Exchange Server hack fallout: Problems, solutions, and mitigations

The Microsoft Exchange Server hacking incident has left IT departments scrambling to repair and mitigate further damage. This article is intended for IT pros whose job is to administer Exchange servers on-premises and in the cloud. I’ve written this article somewhat hastily because of the urgency of the situation, so what’s presented here should be considered “as is.” Be sure to confirm any recommendations made here with information from the official bulletins released by Microsoft Support and the Microsoft Security Response Center (MSRC). As more of this story develops, I may update this article by adding comments to it. Feel free, too, if you’re an Exchange admin to add any helpful suggestions you may have, or clarifications, or even corrections. Thanks.

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Exchange Server hack: What happened?

An allegedly Chinese state-sponsored cyber-espionage unit exploited four vulnerabilities (CVE-2021-26855, CVE-2021-26857, CVE-2021-26858, and CVE-2021-27065) recently discovered in Microsoft Exchange Server. These flaws were apparently first reported to Microsoft in early January, and the company began developing patches for the vulnerabilities. Then in February, reports began to be raised about Exchange Servers getting hacked and the attackers installing backdoor web shells on them that gave them total remote control over the compromised servers, including access to all users’ mailboxes. Along with Exchange’s Unified Messaging, this can also mean access to their voicemail. Targeted exploitation quickly ramped up at the end of February into mass-scanning of Exchange Servers all around the world, creating a serious zero-day “in the wild” situation for businesses and organizations relying on Exchange. Microsoft released patches for these vulnerabilities on March 2, but by this time, tens of thousands of Exchange servers around the world had been compromised.

Resulting problems

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If your Exchange Server is not directly exposed to the online web, then you probably don’t have much to worry about. That’s because the attack targeted vulnerabilities in the HTTP interface used by Exchange Web Services (EWS) and Outlook Web Access (OWA). So, if your server exposes only SMTP and IMAP but not HTTP/HTTPS, then it probably hasn’t been compromised. But it should still be patched as described below.

If your Exchange Server does publish HTTP/HTTPS online, then you should probably consider it compromised, even if you applied the March 2 patches to it. How can you identify if it’s been compromised? This is difficult. Microsoft did release a script and some steps you can follow to query your Exchange log files for evidence of compromise, but the ingenuity of the attack may make this not 100 percent effective. For example, reports indicate that some of the web shells dropped by the attack have unpredictable random names making them difficult to detect. And because the vulnerability is in a proxy layer of the product, various malware filenames, including malformed ones, can probably be used for launching the attack. MSRC also has released a PowerShell script on GitHub that can help with malicious file detection for servers running Exchange 2013, 2016, or 2019.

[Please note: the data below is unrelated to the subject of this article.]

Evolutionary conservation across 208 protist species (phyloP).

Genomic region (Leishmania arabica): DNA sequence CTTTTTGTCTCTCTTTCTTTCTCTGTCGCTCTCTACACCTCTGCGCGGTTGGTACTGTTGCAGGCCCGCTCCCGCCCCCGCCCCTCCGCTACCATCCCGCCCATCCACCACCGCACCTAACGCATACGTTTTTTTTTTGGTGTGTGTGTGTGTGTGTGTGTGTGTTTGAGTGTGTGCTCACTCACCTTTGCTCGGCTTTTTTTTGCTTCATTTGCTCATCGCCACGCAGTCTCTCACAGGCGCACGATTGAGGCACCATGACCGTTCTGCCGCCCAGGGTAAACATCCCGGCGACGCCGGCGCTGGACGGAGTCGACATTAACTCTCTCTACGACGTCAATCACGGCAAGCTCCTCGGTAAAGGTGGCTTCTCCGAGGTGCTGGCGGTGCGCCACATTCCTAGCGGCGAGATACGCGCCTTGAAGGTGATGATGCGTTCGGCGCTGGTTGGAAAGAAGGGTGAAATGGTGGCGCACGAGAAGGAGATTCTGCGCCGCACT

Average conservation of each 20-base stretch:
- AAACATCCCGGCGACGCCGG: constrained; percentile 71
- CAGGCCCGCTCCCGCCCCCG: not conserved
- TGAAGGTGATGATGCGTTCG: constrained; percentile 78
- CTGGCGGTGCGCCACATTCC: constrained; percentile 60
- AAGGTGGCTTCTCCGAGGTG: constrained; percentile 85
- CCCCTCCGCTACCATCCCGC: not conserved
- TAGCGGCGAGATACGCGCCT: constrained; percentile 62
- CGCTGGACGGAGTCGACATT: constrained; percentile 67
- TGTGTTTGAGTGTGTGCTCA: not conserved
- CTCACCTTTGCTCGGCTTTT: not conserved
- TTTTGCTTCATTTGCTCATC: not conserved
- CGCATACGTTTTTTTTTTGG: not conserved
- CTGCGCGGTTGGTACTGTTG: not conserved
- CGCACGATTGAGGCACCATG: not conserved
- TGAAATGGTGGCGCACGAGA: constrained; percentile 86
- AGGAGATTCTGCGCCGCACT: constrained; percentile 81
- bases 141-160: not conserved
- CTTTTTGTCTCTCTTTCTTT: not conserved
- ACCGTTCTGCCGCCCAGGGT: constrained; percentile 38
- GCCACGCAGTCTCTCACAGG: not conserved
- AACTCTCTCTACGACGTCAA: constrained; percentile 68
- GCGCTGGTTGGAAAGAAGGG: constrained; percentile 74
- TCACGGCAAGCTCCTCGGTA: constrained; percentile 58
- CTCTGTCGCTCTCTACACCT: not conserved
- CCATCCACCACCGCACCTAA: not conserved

If your Exchange Server has been compromised and your Active Directory (AD) environment is not properly secured against golden ticket attacks, then your entire AD forest may be compromised — and we don’t need to explain what that can mean. This article from FRSecure does a good job explaining what golden ticket attacks are, how to detect and remediate when they’ve occurred, and how to protect your AD infrastructure from them.

Recommended solutions

Begin by using the previously described scripts to identify whether your Exchange Server has already been compromised. If it has, the best course is probably to rebuild it and to further investigate whether the compromise has extended to your AD infrastructure. If your server doesn’t appear to have been compromised and is running Exchange 2013, 2016, or 2019, you should immediately apply the updates listed in this post on the Exchange Team Blog. Note that applying these patches to a compromised Exchange Server will not evict any adversary who has established control over the server.

If you’re running an older unsupported Cumulative Update (CU) of Exchange Server, the Exchange Team has some recommendations of steps you can perform to provide some temporary protection until you can update your server to the latest supported CU.

If for some reason you are not able to upgrade Exchange to the latest supported CU, then perform these mitigation steps that the MSRC recommends under such circumstances. Doing this can reduce the risk of compromise until you are able to patch Exchange properly. The scripts for performing these mitigations are also available on GitHub.

Full guidance from Microsoft about the security updates it released for dealing with the Exchange Server hack and vulnerabilities responsible can be found in this post on the MSRC Blog. Be sure to review this page frequently, as Microsoft will probably be updating it with further recommendations as their research into this exploit continues.

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